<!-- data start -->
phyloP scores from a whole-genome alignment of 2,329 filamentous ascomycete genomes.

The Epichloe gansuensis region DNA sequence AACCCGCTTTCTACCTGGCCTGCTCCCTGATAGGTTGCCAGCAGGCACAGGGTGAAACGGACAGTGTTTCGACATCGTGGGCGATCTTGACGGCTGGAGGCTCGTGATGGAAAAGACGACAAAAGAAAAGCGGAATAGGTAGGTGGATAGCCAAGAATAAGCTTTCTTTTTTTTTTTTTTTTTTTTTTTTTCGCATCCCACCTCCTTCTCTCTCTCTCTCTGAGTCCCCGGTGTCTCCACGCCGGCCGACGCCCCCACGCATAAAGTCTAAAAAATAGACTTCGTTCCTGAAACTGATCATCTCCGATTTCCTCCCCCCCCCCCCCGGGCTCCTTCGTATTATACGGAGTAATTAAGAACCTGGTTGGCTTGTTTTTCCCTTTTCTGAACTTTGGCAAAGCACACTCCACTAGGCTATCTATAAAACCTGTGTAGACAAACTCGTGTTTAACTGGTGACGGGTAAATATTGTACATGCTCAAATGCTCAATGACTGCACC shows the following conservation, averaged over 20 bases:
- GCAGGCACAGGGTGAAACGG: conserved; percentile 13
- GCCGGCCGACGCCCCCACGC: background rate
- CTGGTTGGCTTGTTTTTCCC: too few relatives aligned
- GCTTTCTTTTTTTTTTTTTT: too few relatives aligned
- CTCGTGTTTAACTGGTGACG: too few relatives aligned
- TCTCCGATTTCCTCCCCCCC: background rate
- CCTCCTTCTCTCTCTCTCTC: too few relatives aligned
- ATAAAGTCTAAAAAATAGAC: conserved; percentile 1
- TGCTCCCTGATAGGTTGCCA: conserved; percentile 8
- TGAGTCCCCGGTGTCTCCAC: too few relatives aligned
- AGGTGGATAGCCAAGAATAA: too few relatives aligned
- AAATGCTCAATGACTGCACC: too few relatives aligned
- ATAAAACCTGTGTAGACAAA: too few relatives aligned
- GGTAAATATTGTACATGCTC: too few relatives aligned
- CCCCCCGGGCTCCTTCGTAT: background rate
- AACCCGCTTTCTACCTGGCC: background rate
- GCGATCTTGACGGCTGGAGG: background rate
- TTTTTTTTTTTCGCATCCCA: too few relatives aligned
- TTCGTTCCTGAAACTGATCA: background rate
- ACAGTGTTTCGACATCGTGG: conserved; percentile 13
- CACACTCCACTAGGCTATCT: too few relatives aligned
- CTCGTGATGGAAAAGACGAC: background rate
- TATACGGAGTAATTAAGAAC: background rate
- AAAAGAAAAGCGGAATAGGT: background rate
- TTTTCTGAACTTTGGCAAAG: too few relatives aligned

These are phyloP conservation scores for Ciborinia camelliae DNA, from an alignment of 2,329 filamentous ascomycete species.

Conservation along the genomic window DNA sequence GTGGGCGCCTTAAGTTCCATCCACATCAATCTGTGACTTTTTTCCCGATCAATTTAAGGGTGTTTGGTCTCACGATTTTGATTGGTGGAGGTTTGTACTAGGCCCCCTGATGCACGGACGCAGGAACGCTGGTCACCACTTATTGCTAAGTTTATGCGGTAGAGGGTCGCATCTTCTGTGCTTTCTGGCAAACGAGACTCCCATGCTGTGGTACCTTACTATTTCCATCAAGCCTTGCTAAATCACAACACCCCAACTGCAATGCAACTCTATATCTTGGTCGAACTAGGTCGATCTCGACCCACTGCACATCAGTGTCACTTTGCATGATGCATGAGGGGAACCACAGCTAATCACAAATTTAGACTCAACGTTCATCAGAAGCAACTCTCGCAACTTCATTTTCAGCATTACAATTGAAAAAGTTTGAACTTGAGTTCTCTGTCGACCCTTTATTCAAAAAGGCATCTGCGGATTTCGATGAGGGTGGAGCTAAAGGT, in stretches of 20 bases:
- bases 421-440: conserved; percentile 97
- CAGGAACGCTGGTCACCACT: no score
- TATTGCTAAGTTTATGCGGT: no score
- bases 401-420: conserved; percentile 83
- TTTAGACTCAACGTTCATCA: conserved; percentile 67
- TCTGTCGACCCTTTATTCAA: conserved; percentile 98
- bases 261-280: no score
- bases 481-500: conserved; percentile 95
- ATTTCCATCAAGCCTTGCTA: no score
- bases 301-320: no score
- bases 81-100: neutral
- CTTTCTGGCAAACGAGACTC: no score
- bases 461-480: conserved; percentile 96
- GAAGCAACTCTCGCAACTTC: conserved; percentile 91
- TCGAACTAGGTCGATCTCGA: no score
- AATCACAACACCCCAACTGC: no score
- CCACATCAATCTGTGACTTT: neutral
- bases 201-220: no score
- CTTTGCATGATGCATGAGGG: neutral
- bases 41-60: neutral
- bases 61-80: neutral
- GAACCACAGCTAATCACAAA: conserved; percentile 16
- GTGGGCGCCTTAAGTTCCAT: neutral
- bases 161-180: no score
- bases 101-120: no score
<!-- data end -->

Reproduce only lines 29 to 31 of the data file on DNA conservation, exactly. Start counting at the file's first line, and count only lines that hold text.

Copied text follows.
Conservation along the genomic window DNA sequence GTGGGCGCCTTAAGTTCCATCCACATCAATCTGTGACTTTTTTCCCGATCAATTTAAGGGTGTTTGGTCTCACGATTTTGATTGGTGGAGGTTTGTACTAGGCCCCCTGATGCACGGACGCAGGAACGCTGGTCACCACTTATTGCTAAGTTTATGCGGTAGAGGGTCGCATCTTCTGTGCTTTCTGGCAAACGAGACTCCCATGCTGTGGTACCTTACTATTTCCATCAAGCCTTGCTAAATCACAACACCCCAACTGCAATGCAACTCTATATCTTGGTCGAACTAGGTCGATCTCGACCCACTGCACATCAGTGTCACTTTGCATGATGCATGAGGGGAACCACAGCTAATCACAAATTTAGACTCAACGTTCATCAGAAGCAACTCTCGCAACTTCATTTTCAGCATTACAATTGAAAAAGTTTGAACTTGAGTTCTCTGTCGACCCTTTATTCAAAAAGGCATCTGCGGATTTCGATGAGGGTGGAGCTAAAGGT, in stretches of 20 bases:
- bases 421-440: conserved; percentile 97
- CAGGAACGCTGGTCACCACT: no score